Not only are movie trailers great for checking out the feel of a movie before you commit, but many trailers have also become events on their own. The following websites let you watch movie trailers for all kinds of movies, for free.
Trailer Addict: Best for Everyone
Traileraddict hosts movie trailers for upcoming, newly-released, and older movies. The navigation banner at the top of their page lets you view trailers by top films, coming soon, and out now. You can also click the “Trailers” link to see a chronological list of trailers or the “Categories” link to browse trailers by a substantial collection of categories. You can also search for any movie by title or keywords.
In addition to the size of their trailer collection, the interesting thing about Traileraddict is that apart from the main trailer, each movie’s page also provides links to additional trailers and TV spots, as well as additional information about the movie. You can read a plot summary, fun facts about the movie, see some screenshots, and find information about the cast and crew.
iTunes Movie Trailers: Great for a Quick Overview of New Releases
Not many people know that Apple hosts a ton of movie trailers on their website. On the Apple Trailers page, you’ll find trailers for upcoming and newly released movies. If you want more, you can search for trailers using movie names, names of the cast, and even the director. Clicking a trailer link takes you a dedicated page for the trailer where you’ll see all the trailers listed for the movie. You can click on any of them to start playing the trailer. The player doesn’t offer many options; you can only adjust the volume, change the quality, or go fullscreen.
It’s a great place for quickly finding trailers for new and relatively recent movies (the last four years or so, at least for bigger titles), but you won’t find trailers for older or some lesser-known movies there.
YouTube: Good for Searching Specific Titles
YouTube is the most popular video website in the world and a fantastic place to watch movie trailers. You can search for the title plus the word “trailer” for most movies and find the official trailers released by studios for not only new but also older movies. Wondering what the original trailer for 1954’s On the Waterfront was like? Youtube has you covered:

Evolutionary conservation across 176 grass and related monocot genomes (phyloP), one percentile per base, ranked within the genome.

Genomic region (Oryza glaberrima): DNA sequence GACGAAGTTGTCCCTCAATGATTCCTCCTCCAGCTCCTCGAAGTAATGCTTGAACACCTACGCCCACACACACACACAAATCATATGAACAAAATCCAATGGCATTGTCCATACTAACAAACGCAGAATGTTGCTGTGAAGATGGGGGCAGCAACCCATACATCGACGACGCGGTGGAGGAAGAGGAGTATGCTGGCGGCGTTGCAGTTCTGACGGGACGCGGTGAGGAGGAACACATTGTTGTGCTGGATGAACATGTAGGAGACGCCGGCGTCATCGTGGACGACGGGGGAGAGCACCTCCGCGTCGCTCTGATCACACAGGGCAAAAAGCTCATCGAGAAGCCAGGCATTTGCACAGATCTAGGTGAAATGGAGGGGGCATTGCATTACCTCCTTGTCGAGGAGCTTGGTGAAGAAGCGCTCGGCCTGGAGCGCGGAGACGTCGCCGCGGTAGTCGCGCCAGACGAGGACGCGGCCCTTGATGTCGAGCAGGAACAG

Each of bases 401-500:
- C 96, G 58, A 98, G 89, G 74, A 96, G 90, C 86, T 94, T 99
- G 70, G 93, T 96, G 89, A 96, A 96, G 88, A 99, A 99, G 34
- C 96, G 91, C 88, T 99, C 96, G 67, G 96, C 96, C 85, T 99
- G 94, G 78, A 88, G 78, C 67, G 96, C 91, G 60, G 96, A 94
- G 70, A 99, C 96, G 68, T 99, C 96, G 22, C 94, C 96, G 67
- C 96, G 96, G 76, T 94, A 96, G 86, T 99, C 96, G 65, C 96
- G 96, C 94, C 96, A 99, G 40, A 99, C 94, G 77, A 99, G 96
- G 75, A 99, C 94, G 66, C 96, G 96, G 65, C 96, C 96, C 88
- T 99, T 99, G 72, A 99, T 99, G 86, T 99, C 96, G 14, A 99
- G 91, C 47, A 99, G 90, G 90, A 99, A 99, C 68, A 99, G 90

YouTube is great for finding specific trailers, but it’s not quite so useful if you’re not sure what you’re after and you just want a quick way to see a bunch of trailers for upcoming movies. You’ll have to do a little digging. Most major studios have official YouTube channels where you can find their official trailers, and some third-party channels offer trailers for older or lesser-known movies. But they’re a bit hit or miss.
ComingSoon Trailers: Good for Trailers and Movie News
Coming Soon is a movie gossip, news, and information portal and also has a dedicated section for movie trailers. Usually, websites that only have trailers don’t report anything about the movie until the trailer is released, but Comingsoon gathers all the information (confirmed and rumored) for publication on their website.
Apart from the movie trailer, you’ll also find the official posters, behind-the-scenes footage, staff interviews, and other information as well. If you follow gaming or Netflix series, you’ll enjoy Comingsoon even more as they cover those on their website, too.
Rotten Tomatoes and IMDB: Okay If You Already Use Those Sites
The popular movie review website and the inventor of the Tomatometer has a dedicated movie trailer section where you can binge-watch movie trailers for released and upcoming movies. The trailers are hosted by Rotten Tomatoes and stream in high quality. However, there is no dedicated search feature or categorization for movies which can make finding the right trailer tricky and time-consuming. Still, if you get all your movie info from Rotten Tomatoes, you might as well check out the trailers while your there.
IMDb, the Amazon-owned company, has one of the largest movie databases in the world. They also have a section on their website dedicated to trailers, and it’s updated as new trailers come out. There’s nothing special about watching trailers on IMDB, but just like with Rotten Tomatoes, if you’ve landed there via a web search for a movie or you’re an active member, you might as well take advantage.
Photo credit: Antonio Guillem/Shutterstock
- › How to Quickly Scroll Through Home Screen Pages on iPhone and iPad
- › How to Play Android 11’s Hidden Easter Egg Game
- › How to Move a Window to Another Virtual Desktop on Windows 10
- › How to Replicate the iOS 14 App Library on Android
- › What’s the Deal with Google Home and Nest? Is There a Difference?